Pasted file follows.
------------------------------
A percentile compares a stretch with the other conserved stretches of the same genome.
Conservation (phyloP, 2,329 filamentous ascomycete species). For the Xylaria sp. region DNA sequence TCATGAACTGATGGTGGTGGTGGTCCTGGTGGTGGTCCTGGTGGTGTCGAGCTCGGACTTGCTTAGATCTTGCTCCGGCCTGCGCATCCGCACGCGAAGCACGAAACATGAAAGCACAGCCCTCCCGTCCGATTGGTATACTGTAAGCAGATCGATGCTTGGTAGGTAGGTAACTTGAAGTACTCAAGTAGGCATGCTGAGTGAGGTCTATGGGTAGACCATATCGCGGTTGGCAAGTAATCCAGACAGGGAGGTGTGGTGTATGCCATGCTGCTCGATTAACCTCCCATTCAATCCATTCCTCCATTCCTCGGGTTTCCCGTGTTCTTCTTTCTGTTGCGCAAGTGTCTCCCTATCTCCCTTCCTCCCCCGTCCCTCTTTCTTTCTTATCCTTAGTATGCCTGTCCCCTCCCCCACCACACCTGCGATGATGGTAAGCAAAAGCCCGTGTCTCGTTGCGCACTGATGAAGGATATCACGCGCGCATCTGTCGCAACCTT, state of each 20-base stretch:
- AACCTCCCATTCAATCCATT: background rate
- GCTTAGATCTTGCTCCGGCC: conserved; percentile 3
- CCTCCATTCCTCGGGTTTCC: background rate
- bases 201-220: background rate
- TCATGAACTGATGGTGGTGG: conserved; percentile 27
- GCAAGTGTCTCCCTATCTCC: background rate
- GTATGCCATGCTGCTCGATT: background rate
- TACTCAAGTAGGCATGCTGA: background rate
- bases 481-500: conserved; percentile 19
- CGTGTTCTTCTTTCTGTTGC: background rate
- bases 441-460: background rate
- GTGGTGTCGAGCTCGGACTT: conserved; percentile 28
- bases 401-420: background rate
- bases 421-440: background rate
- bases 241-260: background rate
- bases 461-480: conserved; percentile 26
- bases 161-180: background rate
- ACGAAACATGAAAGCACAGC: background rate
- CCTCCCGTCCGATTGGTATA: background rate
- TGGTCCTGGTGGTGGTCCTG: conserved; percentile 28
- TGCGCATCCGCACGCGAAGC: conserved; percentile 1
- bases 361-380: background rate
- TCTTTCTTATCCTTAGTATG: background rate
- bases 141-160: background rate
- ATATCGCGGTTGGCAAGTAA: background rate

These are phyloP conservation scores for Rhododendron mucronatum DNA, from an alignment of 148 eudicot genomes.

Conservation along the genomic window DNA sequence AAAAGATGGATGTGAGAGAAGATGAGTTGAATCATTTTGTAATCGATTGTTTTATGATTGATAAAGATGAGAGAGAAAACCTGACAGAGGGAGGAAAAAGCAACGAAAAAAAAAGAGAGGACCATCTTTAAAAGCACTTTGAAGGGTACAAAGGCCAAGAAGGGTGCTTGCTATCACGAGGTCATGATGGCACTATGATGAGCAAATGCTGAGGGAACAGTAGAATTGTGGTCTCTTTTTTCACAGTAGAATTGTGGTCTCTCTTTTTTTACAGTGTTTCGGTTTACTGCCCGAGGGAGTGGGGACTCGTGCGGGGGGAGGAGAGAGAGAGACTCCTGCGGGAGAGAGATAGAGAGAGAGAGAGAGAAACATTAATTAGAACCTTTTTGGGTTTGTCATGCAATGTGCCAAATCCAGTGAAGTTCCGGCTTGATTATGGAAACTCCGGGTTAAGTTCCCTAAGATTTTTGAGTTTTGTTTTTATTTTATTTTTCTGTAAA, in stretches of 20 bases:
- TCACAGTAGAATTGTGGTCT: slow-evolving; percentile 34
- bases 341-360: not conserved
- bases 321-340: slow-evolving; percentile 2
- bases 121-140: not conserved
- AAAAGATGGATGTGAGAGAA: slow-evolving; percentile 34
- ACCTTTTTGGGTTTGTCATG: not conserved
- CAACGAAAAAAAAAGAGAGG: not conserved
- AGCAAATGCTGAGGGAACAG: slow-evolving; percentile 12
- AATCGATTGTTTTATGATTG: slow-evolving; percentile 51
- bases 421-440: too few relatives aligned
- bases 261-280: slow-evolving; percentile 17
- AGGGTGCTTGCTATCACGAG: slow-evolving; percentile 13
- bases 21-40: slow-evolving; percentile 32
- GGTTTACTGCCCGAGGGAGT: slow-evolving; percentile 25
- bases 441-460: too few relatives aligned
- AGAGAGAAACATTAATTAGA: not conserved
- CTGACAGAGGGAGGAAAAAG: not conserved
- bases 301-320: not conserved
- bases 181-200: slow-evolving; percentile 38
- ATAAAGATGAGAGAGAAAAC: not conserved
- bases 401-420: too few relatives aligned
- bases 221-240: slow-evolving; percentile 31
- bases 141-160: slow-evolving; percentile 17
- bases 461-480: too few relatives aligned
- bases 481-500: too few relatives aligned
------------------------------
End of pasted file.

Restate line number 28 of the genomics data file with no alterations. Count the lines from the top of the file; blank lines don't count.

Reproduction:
These are phyloP conservation scores for Rhododendron mucronatum DNA, from an alignment of 148 eudicot genomes.